If you don’t set up anything before your passing, your accounts will go to probate and be distributed according to your state’s laws. In most states, an executor will be appointed who will be responsible for paying off any creditors of the deceased.

The remaining money will be distributed to the spouse and children of the deceased. If the deceased has no survivors, will or trust, beneficiaries, or joint account holders, the estate’s funds will go to the state in most cases.

Frequently Asked Questions

What Happens to a Bank Account When Someone Dies Without a Will?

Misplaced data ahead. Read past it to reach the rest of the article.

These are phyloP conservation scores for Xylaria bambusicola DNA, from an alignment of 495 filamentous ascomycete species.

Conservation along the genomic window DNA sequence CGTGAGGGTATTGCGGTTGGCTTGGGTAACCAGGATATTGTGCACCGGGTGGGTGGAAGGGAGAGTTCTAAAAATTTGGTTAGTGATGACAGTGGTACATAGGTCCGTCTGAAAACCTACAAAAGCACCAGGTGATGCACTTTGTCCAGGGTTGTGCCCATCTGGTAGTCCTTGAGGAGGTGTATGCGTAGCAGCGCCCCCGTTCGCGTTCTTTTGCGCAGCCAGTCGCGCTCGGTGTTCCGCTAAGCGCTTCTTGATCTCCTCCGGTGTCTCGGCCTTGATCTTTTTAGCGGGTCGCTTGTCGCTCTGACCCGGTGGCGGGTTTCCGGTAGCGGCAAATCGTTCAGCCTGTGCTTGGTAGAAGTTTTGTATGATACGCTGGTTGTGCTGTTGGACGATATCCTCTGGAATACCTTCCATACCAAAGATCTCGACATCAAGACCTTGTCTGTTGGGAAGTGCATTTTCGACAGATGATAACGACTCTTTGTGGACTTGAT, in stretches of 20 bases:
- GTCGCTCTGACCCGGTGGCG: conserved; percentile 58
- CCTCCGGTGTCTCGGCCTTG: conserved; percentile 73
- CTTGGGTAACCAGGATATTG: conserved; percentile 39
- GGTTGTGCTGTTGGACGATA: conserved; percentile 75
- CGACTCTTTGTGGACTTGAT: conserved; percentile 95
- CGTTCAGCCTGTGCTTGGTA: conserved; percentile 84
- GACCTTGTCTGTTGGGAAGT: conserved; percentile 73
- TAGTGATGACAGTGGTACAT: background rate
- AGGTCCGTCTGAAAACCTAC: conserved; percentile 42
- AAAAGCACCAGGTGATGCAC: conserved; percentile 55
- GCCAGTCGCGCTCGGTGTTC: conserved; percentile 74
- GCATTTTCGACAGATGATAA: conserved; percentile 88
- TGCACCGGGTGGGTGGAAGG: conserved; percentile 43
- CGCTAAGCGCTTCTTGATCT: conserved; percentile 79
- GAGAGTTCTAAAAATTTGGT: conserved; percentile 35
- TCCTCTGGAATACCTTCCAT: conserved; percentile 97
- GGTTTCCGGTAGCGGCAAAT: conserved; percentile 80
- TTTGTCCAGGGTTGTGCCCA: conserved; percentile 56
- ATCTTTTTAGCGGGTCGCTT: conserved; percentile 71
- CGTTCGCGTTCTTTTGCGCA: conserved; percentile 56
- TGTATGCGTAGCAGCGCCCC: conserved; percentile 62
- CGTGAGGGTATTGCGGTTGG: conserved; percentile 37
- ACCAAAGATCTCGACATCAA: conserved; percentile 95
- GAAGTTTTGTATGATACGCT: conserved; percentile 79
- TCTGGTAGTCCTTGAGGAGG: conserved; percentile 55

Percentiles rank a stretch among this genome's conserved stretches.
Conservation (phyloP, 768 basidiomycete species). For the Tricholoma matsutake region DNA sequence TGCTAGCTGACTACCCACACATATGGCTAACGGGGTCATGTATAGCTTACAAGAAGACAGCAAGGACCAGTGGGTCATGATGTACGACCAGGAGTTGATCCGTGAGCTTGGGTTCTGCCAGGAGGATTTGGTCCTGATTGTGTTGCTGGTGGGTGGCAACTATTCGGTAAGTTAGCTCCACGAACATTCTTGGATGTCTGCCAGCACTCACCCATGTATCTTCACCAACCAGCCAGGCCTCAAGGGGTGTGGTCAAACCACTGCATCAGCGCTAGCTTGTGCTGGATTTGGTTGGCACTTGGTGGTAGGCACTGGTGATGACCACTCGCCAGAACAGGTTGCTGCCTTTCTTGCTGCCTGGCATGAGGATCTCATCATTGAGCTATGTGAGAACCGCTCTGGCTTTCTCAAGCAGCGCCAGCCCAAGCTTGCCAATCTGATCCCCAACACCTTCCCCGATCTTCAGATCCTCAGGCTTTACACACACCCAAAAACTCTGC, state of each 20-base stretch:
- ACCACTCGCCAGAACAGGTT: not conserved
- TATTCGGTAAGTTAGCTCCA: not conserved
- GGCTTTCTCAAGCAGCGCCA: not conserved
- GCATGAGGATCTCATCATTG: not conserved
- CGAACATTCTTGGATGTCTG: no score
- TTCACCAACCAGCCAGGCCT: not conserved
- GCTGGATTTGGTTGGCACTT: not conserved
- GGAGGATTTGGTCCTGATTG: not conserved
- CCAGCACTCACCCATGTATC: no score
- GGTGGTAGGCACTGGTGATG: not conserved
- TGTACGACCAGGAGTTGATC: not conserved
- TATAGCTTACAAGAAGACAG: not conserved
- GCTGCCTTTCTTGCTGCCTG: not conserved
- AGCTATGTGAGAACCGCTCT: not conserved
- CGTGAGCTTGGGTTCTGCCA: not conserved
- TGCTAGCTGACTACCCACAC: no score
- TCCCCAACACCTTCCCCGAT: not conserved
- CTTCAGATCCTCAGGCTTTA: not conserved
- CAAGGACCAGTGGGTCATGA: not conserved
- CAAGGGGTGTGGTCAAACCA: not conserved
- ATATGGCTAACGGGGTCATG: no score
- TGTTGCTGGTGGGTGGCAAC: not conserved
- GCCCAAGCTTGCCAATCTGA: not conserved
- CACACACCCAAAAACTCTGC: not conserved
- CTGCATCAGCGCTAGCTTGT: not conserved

If the deceased has named a beneficiary for the account, the person named will get access to it, but only after the probate process has concluded. If the deceased did not name a beneficiary or write a will, the probate court would name an executor to manage the distribution of the money after any debts are paid. This differs according to state law, but the money usually goes to the spouse or children. State law determines where the money goes if the deceased had no spouse or children. In most cases, it goes to the state.

How Can I Avoid Probate?

If you have a simple estate with no assets other than a bank account, adding a payable-on-death beneficiary to your account(s) is the easiest way to avoid probate. However, if you have a complex estate or multiple heirs you want to leave things to, a trust may be your best option to avoid probate.

Do My Heirs Have to Pay Taxes on the Money in My Account?